Dazzling, delightful, debut novels

As a writer aspiring to be published, I’ve been reading a lot of debut books that came out in the last four years. I do this for a variety of reasons: to make sure there’s nothing out there that has already done what I’m setting out to write; to check out what’s selling in the marketplace i.e. what caught the eye of agents and acquiring editors; and lastly, to a lesser degree, to scout for comps I can use when I go on the query train.

One reading rule I have is that I want the book to interface with me on its own terms. Before reading a debut book, I don’t google the author. I don’t read reviews from Kirkus, New York Times or Goodreads. I especially don’t want to know if a book got a million dollar advance. It screws up my reading experience. I get nervous that I won’t find that magical thing in the book that made it earn its price tag. I also feel like the novel itself is nervous that I won’t find it worthy of said price tag.

After I’m done reading, that’s the time I go online and gather info. Did it get a lot of five star reviews in Goodreads? Did the folks at Kirkus love it? Did it go through auction? Was the writer an MFA grad or married to a Hollywood insider? Was it plucked from the slush pile? How long did it take the writer to finish the novel? What did the author say in the interviews about the writing process while working on this novel? 

I pay close attention to how I responded to the book. Even if I didn’t love the novel, I try to be subjective in judging it. As a mature woman and a voracious consumer of books, I feel certain I am capable of making an educated guess and objective assessment on what made the book resonate with the gatekeepers, or at least what made them think it would sell. Agents and publishers are art impresarios primarily; merchants necessarily. Idiots they are not. At least that’s what I want to believe.

And then there are the debut books that had me at hello. Books that transported me to places, changed my perception of things, allowed me to inhabit new worlds, made me laugh, cry, ponder. These are the books I study closely, like an amateur magician learning sleight-of-hand. I try to deconstruct the elements that made these books an enchanting read. The operative word here is ‘try’, because the books I loved seemed to me impervious to deconstruction. They read as if they came out fully formed from some literary wellspring.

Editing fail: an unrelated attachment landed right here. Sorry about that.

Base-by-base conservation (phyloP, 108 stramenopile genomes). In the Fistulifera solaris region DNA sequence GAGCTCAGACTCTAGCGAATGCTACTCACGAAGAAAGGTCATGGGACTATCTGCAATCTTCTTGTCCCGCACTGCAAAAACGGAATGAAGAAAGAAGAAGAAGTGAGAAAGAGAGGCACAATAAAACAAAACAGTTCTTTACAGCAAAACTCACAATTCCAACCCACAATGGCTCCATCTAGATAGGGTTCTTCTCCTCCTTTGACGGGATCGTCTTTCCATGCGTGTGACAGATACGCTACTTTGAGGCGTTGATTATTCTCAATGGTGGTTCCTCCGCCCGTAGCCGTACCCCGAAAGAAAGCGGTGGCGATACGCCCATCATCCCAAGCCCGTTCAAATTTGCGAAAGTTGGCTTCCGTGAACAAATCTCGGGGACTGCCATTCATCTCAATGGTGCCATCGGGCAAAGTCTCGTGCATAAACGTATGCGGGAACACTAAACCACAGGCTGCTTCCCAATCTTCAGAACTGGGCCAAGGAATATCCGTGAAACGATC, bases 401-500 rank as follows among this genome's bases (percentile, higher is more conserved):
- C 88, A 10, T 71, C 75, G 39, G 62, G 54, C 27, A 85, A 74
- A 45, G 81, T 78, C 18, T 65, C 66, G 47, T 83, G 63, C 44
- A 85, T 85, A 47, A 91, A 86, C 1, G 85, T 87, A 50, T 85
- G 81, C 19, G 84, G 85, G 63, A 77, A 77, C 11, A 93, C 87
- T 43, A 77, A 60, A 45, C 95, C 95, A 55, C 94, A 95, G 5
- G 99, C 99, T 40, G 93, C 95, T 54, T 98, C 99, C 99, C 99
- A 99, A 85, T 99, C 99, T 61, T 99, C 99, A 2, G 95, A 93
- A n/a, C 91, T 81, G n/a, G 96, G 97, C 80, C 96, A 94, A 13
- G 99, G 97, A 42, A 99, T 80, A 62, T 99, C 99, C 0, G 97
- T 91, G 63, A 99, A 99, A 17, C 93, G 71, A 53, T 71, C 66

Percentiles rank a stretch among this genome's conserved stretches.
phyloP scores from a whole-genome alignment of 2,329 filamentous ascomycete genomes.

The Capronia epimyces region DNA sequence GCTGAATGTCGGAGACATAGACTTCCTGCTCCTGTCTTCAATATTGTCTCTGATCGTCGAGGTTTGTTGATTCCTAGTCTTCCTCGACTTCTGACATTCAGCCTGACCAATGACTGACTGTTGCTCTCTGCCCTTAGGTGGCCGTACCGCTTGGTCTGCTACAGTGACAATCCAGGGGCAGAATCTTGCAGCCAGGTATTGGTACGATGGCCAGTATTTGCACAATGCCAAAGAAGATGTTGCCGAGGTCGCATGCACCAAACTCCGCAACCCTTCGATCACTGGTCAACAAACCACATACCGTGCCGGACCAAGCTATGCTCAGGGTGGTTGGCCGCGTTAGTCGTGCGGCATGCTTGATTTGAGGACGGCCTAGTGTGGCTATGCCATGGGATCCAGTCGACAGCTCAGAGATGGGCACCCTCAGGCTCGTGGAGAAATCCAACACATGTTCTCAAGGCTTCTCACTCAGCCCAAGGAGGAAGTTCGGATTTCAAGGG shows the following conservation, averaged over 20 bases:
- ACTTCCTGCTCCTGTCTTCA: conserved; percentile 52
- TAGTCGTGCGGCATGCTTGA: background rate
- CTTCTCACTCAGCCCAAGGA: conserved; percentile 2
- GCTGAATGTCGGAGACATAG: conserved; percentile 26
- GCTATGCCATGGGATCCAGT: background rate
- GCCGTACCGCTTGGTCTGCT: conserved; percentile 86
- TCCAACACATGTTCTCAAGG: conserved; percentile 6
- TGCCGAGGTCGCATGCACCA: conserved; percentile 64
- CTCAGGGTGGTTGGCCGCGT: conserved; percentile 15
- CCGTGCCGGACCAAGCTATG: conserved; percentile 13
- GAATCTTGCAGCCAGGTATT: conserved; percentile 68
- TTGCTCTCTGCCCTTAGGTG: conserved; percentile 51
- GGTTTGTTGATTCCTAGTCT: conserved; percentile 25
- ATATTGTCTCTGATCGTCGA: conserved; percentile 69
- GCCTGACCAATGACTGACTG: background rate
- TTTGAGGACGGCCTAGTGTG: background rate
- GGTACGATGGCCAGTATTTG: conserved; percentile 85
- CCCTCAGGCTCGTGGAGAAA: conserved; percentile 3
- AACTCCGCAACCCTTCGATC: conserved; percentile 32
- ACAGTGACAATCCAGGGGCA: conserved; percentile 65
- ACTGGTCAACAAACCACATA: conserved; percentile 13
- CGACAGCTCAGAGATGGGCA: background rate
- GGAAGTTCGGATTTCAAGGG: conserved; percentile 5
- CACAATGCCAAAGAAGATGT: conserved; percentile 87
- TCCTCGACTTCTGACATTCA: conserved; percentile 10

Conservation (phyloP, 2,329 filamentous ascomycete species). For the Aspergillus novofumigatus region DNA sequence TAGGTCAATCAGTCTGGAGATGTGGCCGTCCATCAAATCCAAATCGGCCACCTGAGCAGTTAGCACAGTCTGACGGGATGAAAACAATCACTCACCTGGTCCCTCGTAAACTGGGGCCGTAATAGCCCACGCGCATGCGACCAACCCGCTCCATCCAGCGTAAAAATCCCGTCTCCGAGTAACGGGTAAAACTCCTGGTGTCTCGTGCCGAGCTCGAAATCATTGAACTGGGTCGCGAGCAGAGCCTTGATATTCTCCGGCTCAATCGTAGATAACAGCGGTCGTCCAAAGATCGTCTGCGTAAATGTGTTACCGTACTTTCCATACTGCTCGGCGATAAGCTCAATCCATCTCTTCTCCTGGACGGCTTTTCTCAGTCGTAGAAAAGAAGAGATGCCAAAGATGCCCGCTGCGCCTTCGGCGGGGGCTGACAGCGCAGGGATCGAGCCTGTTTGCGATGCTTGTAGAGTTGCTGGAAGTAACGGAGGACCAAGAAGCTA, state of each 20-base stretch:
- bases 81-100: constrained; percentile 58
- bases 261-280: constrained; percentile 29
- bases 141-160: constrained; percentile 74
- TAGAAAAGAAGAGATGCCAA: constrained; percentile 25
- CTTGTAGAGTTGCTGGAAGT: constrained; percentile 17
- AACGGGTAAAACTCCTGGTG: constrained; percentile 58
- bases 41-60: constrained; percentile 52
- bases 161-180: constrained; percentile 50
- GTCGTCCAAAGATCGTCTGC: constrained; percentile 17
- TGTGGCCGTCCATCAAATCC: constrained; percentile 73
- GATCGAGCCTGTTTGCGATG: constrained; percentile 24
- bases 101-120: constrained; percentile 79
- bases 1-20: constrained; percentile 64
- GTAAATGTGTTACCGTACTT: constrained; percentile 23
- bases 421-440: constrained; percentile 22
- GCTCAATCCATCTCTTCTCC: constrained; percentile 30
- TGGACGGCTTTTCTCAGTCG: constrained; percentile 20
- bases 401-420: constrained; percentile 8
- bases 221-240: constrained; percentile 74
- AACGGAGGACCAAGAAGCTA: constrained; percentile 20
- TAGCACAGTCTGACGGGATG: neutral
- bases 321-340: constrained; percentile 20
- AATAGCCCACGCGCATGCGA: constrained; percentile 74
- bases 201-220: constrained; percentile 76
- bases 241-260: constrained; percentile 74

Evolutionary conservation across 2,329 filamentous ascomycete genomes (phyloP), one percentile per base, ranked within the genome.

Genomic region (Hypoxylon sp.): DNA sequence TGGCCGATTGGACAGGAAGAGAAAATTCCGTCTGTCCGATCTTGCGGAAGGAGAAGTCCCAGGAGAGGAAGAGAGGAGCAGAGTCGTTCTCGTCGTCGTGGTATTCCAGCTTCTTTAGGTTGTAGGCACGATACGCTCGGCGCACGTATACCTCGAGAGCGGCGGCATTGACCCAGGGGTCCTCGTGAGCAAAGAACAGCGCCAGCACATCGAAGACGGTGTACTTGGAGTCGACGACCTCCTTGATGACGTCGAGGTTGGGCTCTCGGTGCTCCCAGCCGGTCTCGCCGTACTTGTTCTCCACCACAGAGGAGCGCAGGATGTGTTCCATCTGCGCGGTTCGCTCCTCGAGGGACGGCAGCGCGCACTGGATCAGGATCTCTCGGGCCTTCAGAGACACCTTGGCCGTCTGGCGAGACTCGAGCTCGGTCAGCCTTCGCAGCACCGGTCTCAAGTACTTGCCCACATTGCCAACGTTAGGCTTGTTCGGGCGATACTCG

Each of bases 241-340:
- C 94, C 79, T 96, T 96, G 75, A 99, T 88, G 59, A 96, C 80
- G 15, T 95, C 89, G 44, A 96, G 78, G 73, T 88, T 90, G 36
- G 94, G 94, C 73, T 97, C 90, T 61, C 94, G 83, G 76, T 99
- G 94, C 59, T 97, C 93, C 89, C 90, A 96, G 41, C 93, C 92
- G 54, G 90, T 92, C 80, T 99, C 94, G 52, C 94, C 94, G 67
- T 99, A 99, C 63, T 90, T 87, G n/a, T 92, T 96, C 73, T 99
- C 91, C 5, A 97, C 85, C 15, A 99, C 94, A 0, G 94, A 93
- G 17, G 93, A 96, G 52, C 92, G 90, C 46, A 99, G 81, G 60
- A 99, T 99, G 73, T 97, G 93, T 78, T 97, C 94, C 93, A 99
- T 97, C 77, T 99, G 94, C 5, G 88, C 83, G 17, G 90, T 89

But there are discrete authorial nuances that reveal themselves to a reader’s naked eye when one is motivated enough to find them. And it’s a rewarding experience when one does find them—the quiet hum of a Celeste Ng scene, or the pleasant shock of meeting a Nathan Hill character. With few exceptions, all the debut books I’ve read have their own specific allure. There were a few that made me scratch my head for sure, and coincidentally or not, most of their authors were MFA darlings or a Human of New York.

Having taken a stab at writing novels myself, the one commonality I have with these authors is that like them, I also know that writing is hard and requires many forms of sacrifice. So, to me, a debut novel that has found its way to my little corner of the world is already a tale of triumph.

I want to celebrate these wonderful debut books in my own little way—a quick and dirty review plus my take on why they appealed to the gatekeepers and, where applicable, the reading public. I will try not to gush too much.

Here’s an incomplete list of debut books that astounded me and which I will feature in future blog posts.

  • The Nix – Nathan Hill
  • The Visitation – Ivy Pochoda
  • Eleanor Olyphant is Completely Fine –  Gail Honeyman
  • Everything I Never Told You – Celeste Ng
  • America Is Not The Heart – Elaine Castillo
  • Idaho – Emily Ruskovich
  • The Animators – Kayla Rae Whitaker
  • The Hate You Give – Angie Thomas
  • The Nest – Cynthia D’ Aprix Sweeney
  • The Dry – Jane Harper
  • Sweetbitter – Stephanie Danler
  • The Misfortune of Marion Palm – Emily Culliton
  • Dodgers – Bill Beverly
  • The Kiss Quotient – Helen Hoang
  • Pretend I’m Dead – Jen Beagin
  • Woman In The Window – A.J. Finn

Stay tuned, folks!


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